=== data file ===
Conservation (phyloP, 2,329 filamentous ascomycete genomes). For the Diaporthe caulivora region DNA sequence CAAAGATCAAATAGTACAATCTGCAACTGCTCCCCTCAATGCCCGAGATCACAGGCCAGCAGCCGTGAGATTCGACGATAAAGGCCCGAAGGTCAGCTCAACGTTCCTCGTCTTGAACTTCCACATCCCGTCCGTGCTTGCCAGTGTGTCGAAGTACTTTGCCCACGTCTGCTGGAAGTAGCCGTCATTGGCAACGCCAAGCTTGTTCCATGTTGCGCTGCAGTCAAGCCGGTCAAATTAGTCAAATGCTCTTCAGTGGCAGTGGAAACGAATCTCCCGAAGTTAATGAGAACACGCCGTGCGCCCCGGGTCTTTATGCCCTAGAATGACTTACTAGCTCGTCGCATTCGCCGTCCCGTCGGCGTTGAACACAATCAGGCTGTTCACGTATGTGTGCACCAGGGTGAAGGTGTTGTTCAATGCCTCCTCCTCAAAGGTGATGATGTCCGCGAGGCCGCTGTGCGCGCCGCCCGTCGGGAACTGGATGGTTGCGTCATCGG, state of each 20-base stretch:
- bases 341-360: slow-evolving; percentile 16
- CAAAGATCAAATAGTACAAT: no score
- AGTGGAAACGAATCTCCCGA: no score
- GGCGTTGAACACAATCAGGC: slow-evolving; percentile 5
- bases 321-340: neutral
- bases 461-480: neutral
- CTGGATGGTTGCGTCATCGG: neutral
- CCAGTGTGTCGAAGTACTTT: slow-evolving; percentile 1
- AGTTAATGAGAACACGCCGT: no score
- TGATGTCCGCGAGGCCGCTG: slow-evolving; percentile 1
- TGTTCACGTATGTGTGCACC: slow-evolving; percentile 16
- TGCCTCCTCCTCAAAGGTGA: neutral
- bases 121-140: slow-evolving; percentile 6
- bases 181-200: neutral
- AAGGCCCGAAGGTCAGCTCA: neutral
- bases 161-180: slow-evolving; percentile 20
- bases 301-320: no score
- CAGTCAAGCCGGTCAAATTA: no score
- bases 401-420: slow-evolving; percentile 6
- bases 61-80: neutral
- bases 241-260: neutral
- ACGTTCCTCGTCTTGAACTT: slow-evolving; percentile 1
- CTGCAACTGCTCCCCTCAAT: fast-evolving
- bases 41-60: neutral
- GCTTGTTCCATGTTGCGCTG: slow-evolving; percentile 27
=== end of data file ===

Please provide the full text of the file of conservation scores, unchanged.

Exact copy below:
Conservation (phyloP, 2,329 filamentous ascomycete genomes). For the Diaporthe caulivora region DNA sequence CAAAGATCAAATAGTACAATCTGCAACTGCTCCCCTCAATGCCCGAGATCACAGGCCAGCAGCCGTGAGATTCGACGATAAAGGCCCGAAGGTCAGCTCAACGTTCCTCGTCTTGAACTTCCACATCCCGTCCGTGCTTGCCAGTGTGTCGAAGTACTTTGCCCACGTCTGCTGGAAGTAGCCGTCATTGGCAACGCCAAGCTTGTTCCATGTTGCGCTGCAGTCAAGCCGGTCAAATTAGTCAAATGCTCTTCAGTGGCAGTGGAAACGAATCTCCCGAAGTTAATGAGAACACGCCGTGCGCCCCGGGTCTTTATGCCCTAGAATGACTTACTAGCTCGTCGCATTCGCCGTCCCGTCGGCGTTGAACACAATCAGGCTGTTCACGTATGTGTGCACCAGGGTGAAGGTGTTGTTCAATGCCTCCTCCTCAAAGGTGATGATGTCCGCGAGGCCGCTGTGCGCGCCGCCCGTCGGGAACTGGATGGTTGCGTCATCGG, state of each 20-base stretch:
- bases 341-360: slow-evolving; percentile 16
- CAAAGATCAAATAGTACAAT: no score
- AGTGGAAACGAATCTCCCGA: no score
- GGCGTTGAACACAATCAGGC: slow-evolving; percentile 5
- bases 321-340: neutral
- bases 461-480: neutral
- CTGGATGGTTGCGTCATCGG: neutral
- CCAGTGTGTCGAAGTACTTT: slow-evolving; percentile 1
- AGTTAATGAGAACACGCCGT: no score
- TGATGTCCGCGAGGCCGCTG: slow-evolving; percentile 1
- TGTTCACGTATGTGTGCACC: slow-evolving; percentile 16
- TGCCTCCTCCTCAAAGGTGA: neutral
- bases 121-140: slow-evolving; percentile 6
- bases 181-200: neutral
- AAGGCCCGAAGGTCAGCTCA: neutral
- bases 161-180: slow-evolving; percentile 20
- bases 301-320: no score
- CAGTCAAGCCGGTCAAATTA: no score
- bases 401-420: slow-evolving; percentile 6
- bases 61-80: neutral
- bases 241-260: neutral
- ACGTTCCTCGTCTTGAACTT: slow-evolving; percentile 1
- CTGCAACTGCTCCCCTCAAT: fast-evolving
- bases 41-60: neutral
- GCTTGTTCCATGTTGCGCTG: slow-evolving; percentile 27